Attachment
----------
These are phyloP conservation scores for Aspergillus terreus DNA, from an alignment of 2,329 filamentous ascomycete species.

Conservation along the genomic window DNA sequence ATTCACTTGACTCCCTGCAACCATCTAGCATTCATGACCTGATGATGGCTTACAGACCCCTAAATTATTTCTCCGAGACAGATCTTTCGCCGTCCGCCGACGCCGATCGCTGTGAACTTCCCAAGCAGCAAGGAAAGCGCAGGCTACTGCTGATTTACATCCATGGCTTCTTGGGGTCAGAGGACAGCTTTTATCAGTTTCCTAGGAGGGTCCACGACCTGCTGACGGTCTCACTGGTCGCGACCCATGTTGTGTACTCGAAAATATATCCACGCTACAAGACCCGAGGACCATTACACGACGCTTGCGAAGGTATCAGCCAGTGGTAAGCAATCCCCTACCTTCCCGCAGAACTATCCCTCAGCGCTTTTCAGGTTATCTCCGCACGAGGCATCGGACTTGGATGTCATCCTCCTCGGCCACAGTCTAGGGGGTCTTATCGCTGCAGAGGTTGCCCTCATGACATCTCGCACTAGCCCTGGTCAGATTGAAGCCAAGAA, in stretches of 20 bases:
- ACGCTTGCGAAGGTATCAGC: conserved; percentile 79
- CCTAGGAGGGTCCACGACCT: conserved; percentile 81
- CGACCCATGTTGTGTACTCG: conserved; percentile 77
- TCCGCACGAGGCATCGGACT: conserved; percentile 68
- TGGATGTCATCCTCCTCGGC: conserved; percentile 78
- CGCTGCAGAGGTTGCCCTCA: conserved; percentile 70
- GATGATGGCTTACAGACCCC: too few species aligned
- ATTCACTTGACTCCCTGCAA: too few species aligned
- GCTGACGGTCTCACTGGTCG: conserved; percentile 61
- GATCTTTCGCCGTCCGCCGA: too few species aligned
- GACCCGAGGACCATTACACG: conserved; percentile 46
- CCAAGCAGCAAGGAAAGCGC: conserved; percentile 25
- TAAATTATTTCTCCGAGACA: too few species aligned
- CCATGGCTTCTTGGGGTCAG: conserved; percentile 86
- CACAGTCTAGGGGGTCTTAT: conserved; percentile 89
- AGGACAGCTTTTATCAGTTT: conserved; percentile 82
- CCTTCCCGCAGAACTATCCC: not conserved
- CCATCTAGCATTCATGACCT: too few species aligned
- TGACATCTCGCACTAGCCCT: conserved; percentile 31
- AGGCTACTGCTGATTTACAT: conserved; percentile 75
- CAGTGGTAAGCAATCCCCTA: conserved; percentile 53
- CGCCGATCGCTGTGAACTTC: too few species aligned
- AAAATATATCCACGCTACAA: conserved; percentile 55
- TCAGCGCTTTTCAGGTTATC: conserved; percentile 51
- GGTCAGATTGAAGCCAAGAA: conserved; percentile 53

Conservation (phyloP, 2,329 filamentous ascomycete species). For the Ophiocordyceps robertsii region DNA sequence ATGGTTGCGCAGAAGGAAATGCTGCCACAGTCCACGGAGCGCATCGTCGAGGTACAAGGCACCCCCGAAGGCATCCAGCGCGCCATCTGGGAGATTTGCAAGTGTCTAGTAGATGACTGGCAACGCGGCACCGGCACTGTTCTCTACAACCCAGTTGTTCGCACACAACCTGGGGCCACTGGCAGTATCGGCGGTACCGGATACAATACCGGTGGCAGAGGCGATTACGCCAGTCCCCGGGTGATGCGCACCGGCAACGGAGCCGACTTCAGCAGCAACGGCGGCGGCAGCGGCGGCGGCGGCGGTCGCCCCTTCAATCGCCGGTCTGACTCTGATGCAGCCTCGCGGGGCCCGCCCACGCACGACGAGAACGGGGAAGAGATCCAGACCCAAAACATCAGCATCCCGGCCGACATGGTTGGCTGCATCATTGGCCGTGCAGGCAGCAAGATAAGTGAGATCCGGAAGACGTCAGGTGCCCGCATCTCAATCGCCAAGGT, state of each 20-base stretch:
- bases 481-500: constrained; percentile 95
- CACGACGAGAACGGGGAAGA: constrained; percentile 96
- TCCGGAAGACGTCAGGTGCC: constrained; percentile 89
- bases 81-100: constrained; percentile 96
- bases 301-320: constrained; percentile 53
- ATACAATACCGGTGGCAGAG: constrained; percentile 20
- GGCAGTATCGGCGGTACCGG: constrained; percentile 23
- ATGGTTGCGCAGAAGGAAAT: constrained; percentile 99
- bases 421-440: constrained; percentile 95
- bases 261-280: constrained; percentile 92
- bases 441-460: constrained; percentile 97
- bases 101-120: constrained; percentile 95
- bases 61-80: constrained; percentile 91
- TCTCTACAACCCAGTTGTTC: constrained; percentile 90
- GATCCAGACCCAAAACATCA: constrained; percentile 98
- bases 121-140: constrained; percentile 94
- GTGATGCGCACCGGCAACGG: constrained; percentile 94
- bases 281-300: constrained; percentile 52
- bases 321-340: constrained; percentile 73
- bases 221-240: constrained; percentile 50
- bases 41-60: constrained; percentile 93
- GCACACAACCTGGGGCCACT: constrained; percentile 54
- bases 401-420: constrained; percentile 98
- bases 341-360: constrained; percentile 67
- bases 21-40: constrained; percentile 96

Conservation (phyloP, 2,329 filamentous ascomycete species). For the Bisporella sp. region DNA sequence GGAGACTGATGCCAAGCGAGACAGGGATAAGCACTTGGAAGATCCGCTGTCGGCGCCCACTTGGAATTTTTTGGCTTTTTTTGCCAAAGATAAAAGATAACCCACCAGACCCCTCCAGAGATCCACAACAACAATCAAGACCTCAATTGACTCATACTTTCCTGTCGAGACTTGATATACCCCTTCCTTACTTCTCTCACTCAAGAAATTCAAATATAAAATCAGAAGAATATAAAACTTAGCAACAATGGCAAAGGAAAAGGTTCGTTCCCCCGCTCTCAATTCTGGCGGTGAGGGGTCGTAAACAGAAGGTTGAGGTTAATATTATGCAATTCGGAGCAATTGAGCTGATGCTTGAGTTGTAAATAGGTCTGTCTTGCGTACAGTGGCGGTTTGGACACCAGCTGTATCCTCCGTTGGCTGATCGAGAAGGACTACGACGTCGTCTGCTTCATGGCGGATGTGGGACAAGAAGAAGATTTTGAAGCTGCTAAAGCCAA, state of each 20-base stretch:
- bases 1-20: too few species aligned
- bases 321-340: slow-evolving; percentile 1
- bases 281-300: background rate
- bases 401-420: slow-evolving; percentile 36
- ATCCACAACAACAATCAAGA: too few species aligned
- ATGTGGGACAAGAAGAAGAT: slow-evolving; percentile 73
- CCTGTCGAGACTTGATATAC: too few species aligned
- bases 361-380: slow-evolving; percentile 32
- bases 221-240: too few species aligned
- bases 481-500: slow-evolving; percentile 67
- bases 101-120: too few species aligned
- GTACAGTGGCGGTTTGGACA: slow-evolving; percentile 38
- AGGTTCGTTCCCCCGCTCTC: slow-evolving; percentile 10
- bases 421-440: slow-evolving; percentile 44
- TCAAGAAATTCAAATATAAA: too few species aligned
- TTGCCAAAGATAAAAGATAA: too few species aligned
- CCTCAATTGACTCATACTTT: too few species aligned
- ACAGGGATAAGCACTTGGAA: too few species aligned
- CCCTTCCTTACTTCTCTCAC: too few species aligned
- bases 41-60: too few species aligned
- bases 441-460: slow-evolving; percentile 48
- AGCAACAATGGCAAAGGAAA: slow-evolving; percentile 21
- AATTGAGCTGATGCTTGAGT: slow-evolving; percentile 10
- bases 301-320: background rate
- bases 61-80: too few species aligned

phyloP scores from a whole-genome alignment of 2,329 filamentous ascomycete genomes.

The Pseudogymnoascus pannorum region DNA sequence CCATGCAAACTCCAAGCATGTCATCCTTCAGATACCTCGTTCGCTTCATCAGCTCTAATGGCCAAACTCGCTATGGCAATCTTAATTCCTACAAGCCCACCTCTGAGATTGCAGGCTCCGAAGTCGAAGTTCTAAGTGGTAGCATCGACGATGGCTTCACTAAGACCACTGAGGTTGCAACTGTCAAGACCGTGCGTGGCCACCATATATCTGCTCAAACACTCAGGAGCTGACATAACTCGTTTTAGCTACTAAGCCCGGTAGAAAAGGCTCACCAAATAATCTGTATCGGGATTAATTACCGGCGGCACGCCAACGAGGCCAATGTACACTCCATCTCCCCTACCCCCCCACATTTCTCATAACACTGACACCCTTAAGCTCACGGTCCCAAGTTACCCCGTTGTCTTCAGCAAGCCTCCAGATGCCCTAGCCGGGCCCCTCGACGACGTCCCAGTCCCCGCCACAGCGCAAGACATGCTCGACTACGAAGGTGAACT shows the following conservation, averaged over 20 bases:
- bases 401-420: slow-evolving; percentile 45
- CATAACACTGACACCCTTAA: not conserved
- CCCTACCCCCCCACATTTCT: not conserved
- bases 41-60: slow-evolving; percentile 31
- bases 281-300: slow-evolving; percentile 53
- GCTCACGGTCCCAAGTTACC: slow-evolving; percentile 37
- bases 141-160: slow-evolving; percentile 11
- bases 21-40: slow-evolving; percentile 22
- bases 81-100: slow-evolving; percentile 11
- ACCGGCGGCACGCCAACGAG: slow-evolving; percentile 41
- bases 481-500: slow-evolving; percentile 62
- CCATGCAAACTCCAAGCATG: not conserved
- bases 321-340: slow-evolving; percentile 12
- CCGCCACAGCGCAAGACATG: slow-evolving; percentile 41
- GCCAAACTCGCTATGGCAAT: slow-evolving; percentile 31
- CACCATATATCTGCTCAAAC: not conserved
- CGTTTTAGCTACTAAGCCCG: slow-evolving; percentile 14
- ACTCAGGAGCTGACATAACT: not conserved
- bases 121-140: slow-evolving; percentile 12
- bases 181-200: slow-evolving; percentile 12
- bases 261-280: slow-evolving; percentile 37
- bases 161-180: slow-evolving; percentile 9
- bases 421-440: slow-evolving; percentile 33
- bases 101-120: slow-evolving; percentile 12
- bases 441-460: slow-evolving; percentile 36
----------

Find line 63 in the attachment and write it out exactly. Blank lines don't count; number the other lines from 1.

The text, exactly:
- bases 221-240: too few species aligned